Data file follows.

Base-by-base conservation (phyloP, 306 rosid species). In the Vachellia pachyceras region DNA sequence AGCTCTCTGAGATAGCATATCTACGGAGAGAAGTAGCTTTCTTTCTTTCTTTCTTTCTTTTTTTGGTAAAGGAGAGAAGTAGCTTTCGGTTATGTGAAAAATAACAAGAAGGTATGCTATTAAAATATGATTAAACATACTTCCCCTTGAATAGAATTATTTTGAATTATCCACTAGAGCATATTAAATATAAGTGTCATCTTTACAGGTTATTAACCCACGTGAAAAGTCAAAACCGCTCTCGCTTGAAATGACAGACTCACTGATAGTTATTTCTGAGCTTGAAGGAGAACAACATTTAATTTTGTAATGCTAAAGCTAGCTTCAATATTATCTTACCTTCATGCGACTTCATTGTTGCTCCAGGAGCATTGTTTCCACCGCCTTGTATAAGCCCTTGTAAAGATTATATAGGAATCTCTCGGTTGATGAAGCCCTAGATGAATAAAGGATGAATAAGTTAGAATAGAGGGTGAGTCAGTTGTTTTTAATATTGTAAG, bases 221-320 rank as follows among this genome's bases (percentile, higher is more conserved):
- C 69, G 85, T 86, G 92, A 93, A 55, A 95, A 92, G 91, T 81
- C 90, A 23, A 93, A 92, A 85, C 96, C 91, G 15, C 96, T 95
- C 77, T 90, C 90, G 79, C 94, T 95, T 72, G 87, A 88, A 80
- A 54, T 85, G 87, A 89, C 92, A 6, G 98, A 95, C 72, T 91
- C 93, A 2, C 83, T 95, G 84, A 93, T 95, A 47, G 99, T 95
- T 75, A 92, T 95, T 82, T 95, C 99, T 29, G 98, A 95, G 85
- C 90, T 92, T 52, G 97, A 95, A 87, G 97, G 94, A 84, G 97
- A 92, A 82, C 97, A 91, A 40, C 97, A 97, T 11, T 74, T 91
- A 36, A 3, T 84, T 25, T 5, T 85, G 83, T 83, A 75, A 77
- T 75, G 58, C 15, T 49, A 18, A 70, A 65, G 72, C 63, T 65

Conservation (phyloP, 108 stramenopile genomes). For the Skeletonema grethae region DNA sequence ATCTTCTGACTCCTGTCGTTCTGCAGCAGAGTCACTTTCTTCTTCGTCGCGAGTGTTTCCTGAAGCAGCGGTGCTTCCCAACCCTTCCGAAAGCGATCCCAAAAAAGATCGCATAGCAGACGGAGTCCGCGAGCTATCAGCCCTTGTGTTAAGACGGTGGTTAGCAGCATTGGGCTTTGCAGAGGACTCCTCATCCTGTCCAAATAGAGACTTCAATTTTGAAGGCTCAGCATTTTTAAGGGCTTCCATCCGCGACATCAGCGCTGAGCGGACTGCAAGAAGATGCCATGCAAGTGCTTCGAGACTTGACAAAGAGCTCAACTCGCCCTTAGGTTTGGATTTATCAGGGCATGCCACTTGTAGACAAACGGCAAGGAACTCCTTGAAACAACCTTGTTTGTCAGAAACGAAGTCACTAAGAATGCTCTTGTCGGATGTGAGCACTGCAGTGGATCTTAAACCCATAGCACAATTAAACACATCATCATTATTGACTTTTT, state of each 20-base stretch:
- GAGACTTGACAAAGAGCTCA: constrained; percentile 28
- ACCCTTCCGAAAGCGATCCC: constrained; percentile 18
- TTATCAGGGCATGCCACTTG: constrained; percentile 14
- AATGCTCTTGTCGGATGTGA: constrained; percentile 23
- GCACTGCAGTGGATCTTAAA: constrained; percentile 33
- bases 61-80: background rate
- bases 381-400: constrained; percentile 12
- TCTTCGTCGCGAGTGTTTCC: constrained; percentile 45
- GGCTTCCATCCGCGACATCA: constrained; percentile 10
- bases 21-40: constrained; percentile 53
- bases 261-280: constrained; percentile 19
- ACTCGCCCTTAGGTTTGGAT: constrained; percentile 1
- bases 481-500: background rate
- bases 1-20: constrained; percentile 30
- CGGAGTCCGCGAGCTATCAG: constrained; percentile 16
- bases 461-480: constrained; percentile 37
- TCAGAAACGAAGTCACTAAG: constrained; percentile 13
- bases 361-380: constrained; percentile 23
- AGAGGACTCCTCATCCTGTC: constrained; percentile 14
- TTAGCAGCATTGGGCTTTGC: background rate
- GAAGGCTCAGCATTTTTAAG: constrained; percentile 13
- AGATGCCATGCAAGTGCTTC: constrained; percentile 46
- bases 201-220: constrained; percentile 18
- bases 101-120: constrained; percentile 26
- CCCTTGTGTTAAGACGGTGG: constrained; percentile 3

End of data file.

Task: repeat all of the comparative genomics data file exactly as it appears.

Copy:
Base-by-base conservation (phyloP, 306 rosid species). In the Vachellia pachyceras region DNA sequence AGCTCTCTGAGATAGCATATCTACGGAGAGAAGTAGCTTTCTTTCTTTCTTTCTTTCTTTTTTTGGTAAAGGAGAGAAGTAGCTTTCGGTTATGTGAAAAATAACAAGAAGGTATGCTATTAAAATATGATTAAACATACTTCCCCTTGAATAGAATTATTTTGAATTATCCACTAGAGCATATTAAATATAAGTGTCATCTTTACAGGTTATTAACCCACGTGAAAAGTCAAAACCGCTCTCGCTTGAAATGACAGACTCACTGATAGTTATTTCTGAGCTTGAAGGAGAACAACATTTAATTTTGTAATGCTAAAGCTAGCTTCAATATTATCTTACCTTCATGCGACTTCATTGTTGCTCCAGGAGCATTGTTTCCACCGCCTTGTATAAGCCCTTGTAAAGATTATATAGGAATCTCTCGGTTGATGAAGCCCTAGATGAATAAAGGATGAATAAGTTAGAATAGAGGGTGAGTCAGTTGTTTTTAATATTGTAAG, bases 221-320 rank as follows among this genome's bases (percentile, higher is more conserved):
- C 69, G 85, T 86, G 92, A 93, A 55, A 95, A 92, G 91, T 81
- C 90, A 23, A 93, A 92, A 85, C 96, C 91, G 15, C 96, T 95
- C 77, T 90, C 90, G 79, C 94, T 95, T 72, G 87, A 88, A 80
- A 54, T 85, G 87, A 89, C 92, A 6, G 98, A 95, C 72, T 91
- C 93, A 2, C 83, T 95, G 84, A 93, T 95, A 47, G 99, T 95
- T 75, A 92, T 95, T 82, T 95, C 99, T 29, G 98, A 95, G 85
- C 90, T 92, T 52, G 97, A 95, A 87, G 97, G 94, A 84, G 97
- A 92, A 82, C 97, A 91, A 40, C 97, A 97, T 11, T 74, T 91
- A 36, A 3, T 84, T 25, T 5, T 85, G 83, T 83, A 75, A 77
- T 75, G 58, C 15, T 49, A 18, A 70, A 65, G 72, C 63, T 65

Conservation (phyloP, 108 stramenopile genomes). For the Skeletonema grethae region DNA sequence ATCTTCTGACTCCTGTCGTTCTGCAGCAGAGTCACTTTCTTCTTCGTCGCGAGTGTTTCCTGAAGCAGCGGTGCTTCCCAACCCTTCCGAAAGCGATCCCAAAAAAGATCGCATAGCAGACGGAGTCCGCGAGCTATCAGCCCTTGTGTTAAGACGGTGGTTAGCAGCATTGGGCTTTGCAGAGGACTCCTCATCCTGTCCAAATAGAGACTTCAATTTTGAAGGCTCAGCATTTTTAAGGGCTTCCATCCGCGACATCAGCGCTGAGCGGACTGCAAGAAGATGCCATGCAAGTGCTTCGAGACTTGACAAAGAGCTCAACTCGCCCTTAGGTTTGGATTTATCAGGGCATGCCACTTGTAGACAAACGGCAAGGAACTCCTTGAAACAACCTTGTTTGTCAGAAACGAAGTCACTAAGAATGCTCTTGTCGGATGTGAGCACTGCAGTGGATCTTAAACCCATAGCACAATTAAACACATCATCATTATTGACTTTTT, state of each 20-base stretch:
- GAGACTTGACAAAGAGCTCA: constrained; percentile 28
- ACCCTTCCGAAAGCGATCCC: constrained; percentile 18
- TTATCAGGGCATGCCACTTG: constrained; percentile 14
- AATGCTCTTGTCGGATGTGA: constrained; percentile 23
- GCACTGCAGTGGATCTTAAA: constrained; percentile 33
- bases 61-80: background rate
- bases 381-400: constrained; percentile 12
- TCTTCGTCGCGAGTGTTTCC: constrained; percentile 45
- GGCTTCCATCCGCGACATCA: constrained; percentile 10
- bases 21-40: constrained; percentile 53
- bases 261-280: constrained; percentile 19
- ACTCGCCCTTAGGTTTGGAT: constrained; percentile 1
- bases 481-500: background rate
- bases 1-20: constrained; percentile 30
- CGGAGTCCGCGAGCTATCAG: constrained; percentile 16
- bases 461-480: constrained; percentile 37
- TCAGAAACGAAGTCACTAAG: constrained; percentile 13
- bases 361-380: constrained; percentile 23
- AGAGGACTCCTCATCCTGTC: constrained; percentile 14
- TTAGCAGCATTGGGCTTTGC: background rate
- GAAGGCTCAGCATTTTTAAG: constrained; percentile 13
- AGATGCCATGCAAGTGCTTC: constrained; percentile 46
- bases 201-220: constrained; percentile 18
- bases 101-120: constrained; percentile 26
- CCCTTGTGTTAAGACGGTGG: constrained; percentile 3